Gotabaya Rajapaksa said he "had a very productive" discussion with Mr Putin. It comes after Sri Lanka's energy minister warned at the weekend that the country may soon run out of petrol.
On Wednesday, hundreds of people took to the streets of the capital Colombo to protest against the government. "I requested an offer of credit support to import fuel," Mr Rajapaksa tweeted in reference to his conversation with the Russian leader.
Mr Rajapaksa also said he had "humbly made a request" for flights between Moscow and Colombo to resume, after the Russian flag carrier Aeroflot suspended services last month in response to a Sri Lankan court briefly detaining one of its planes following a dispute over payment.
"We unanimously agreed that strengthening bilateral relations in sectors such as tourism, trade and culture was paramount in reinforcing the friendship our two nations share," he added.
The country has already purchased oil from Russia in recent months to help bolster fuel supplies during the crisis, and the government has signalled that it is willing to buy more from the energy-rich country.
Attempts by Mr Rajapaksa to resolve Sri Lanka's worst economic crisis in more than 70 years, including securing financial support from India and China, have so far failed to end weeks of shortages of fuel, power, food and other essential items.
On Sunday, energy minister Kanchana Wijesekera said the country only had enough petrol left for less than a day under regular demand. Last week, authorities suspended sales of petrol and diesel for non-essential vehicles in an attempt to preserve its dwindling fuel stocks.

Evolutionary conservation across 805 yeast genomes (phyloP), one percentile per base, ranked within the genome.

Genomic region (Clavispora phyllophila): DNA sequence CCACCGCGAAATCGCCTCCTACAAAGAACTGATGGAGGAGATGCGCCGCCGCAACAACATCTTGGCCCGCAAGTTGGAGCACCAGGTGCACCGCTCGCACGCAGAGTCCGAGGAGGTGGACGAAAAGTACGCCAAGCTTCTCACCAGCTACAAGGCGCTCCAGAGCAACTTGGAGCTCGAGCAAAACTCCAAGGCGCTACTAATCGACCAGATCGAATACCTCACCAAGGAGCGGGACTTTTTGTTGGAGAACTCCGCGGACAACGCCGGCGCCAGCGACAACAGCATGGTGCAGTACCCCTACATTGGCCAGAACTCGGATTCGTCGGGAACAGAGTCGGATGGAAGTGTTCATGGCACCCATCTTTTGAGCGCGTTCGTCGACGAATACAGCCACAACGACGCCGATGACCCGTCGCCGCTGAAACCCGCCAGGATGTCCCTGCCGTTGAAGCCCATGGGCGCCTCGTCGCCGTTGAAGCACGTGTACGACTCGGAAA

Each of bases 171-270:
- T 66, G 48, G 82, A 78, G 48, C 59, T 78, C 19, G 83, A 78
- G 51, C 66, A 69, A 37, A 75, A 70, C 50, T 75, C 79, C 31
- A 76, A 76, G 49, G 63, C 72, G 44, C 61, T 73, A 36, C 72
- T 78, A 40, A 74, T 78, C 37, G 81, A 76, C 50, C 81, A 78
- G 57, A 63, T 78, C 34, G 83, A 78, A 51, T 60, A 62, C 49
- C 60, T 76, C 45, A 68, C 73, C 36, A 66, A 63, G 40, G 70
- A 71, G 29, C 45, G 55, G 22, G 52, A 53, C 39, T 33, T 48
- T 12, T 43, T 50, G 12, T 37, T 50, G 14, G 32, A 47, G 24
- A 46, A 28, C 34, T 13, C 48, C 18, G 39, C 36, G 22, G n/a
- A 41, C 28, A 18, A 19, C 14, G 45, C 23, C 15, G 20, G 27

On Wednesday, hundreds of protesters gathered near the parliament building in Colombo as they launched what they called the "final push" to remove Mr Rajapaksa's government.
This week, the UK reinstated advice against all but essential travel to Sri Lanka because of civil unrest in the country. The Foreign Office warned holidaymakers could encounter "demonstrations, roadblocks and violent unrest at short notice"
Visiting countries against Foreign Office advice would be likely to invalidate one's travel insurance, the Association of British Insurers said.
Sri Lanka has seen its foreign exchange reserves shrink due to economic mismanagement and the impact of the pandemic. As a result it has struggled to pay for imports of essential goods, including fuel, food and medicine.
In May, it defaulted on its debts for the first time in its history after a 30-day grace period to come up with $78m (£63m) of unpaid debt interest payments expired. The country is currently in negotiations with the International Monetary Fund (IMF) over a £3bn bailout.
Sri Lanka's government has said it needs $5bn this year in support from the international community, including the IMF. - BBC